With a last name of Gun, perhaps it’s not surprising that she’s called the spy who tried to stop a war. Except Katharine Gun did it by using what may be the strongest weapon of all: Words. Because she spoke out right away, she achieved something no other whistleblower had done – all because she followed her conscience.
Fast forward to today. There’s been a book written about her, and Kiera Knightley — who has said that she’s interested in modern scripts where women weren’t “there to be the loving girlfriend or wife” — is portraying her in an upcoming movie called Official Secrets. Pentagon Papers whistleblower Daniel Ellsberg has called her his hero and a model for other whistleblowers.
It all started in 2003 when Gun was a 28-year-old Mandarin translator at the British Government Communications Headquarters (GCHQ) in Cheltenham. She received a memo from the US National Security Agency in which the US government asked for help spying on UN Security Council delegations in New York. The hope was that the US and UK would work together to convince certain countries to support a war in Iraq.
Knowing this was corrupt and illegal, Gun printed out the memo and brought it home. This action in itself was a breach of the Official Secrets Act, which meant automatically risking at least two years in prison. Gun didn’t stop there; she passed it on to a former colleague who supposedly leaked it to the Observer, which subsequently published it. Needless to say, the world took notice. Poof went any chance of passing a UN resolution in favor of war, and within days, President Bush – who apparently was planning an invasion all along – invaded Iraq.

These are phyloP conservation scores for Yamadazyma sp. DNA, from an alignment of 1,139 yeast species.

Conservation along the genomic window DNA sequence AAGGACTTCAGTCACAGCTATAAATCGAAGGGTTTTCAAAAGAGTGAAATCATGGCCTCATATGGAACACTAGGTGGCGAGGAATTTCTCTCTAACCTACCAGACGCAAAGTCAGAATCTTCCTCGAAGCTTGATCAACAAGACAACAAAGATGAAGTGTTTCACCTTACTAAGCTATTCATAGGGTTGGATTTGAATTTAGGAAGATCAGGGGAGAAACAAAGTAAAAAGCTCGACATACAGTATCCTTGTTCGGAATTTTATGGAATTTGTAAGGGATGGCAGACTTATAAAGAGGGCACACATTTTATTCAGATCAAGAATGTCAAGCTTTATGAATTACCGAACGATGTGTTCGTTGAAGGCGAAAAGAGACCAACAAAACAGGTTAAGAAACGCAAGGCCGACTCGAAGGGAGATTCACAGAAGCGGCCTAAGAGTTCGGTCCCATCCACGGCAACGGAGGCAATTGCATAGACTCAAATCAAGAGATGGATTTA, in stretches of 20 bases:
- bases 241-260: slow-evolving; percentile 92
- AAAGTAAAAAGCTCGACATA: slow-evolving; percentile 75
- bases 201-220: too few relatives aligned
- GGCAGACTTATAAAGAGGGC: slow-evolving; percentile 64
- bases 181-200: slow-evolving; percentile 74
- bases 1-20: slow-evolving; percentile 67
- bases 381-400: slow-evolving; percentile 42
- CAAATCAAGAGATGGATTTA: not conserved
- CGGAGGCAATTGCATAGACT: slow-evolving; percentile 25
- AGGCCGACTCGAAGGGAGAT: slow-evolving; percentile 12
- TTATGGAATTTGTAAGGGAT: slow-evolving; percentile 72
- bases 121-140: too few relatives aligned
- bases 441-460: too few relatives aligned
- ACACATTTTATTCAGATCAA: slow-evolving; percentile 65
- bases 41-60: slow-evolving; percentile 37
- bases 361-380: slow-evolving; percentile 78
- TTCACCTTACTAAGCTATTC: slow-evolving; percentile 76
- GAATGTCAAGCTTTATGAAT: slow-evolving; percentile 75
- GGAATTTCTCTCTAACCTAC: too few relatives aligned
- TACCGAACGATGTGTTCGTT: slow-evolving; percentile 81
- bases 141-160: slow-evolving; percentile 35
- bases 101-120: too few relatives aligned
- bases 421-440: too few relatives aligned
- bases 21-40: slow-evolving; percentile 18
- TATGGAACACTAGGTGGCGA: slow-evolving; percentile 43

As for Gun, she confessed to her superior that she had leaked the email. She lost her job, was arrested, and spent a night in jail. Eight months later, she was charged under the Official Secrets Act. The charges were dropped a few months after that when the prosecution withdrew its evidence.
Like she didn’t have enough to deal with during her trial, Gun was simultaneously fighting for the right of her Turkish husband to stay in the UK. They successfully got him to stay. Years later, she, her husband, and their daughter moved to Turkey for family reasons, and where she has no regrets about her past actions.
This is not to say that Gun has gotten over what happened. She still harbors anger and frustration about the lack of action on intelligence. She’s only worked intermittently since, though she admits she hasn’t aggressively pursued a career. She told the Guardian that this leak is “not even a footnote in the history of Iraq.”
Gun is in the history books for another reason; Her leak occurred in real-time. As Daniel Ellsberg described it, her actions were unique because “no one else – including myself – has ever done what Katharine Gun did: tell secret truths at personal risk, before an imminent war, in time, possibly, to avert it.”
Now with Knightley portraying her on screen, the hope is that Gun – the woman who followed her conscience — will be more than a footnote.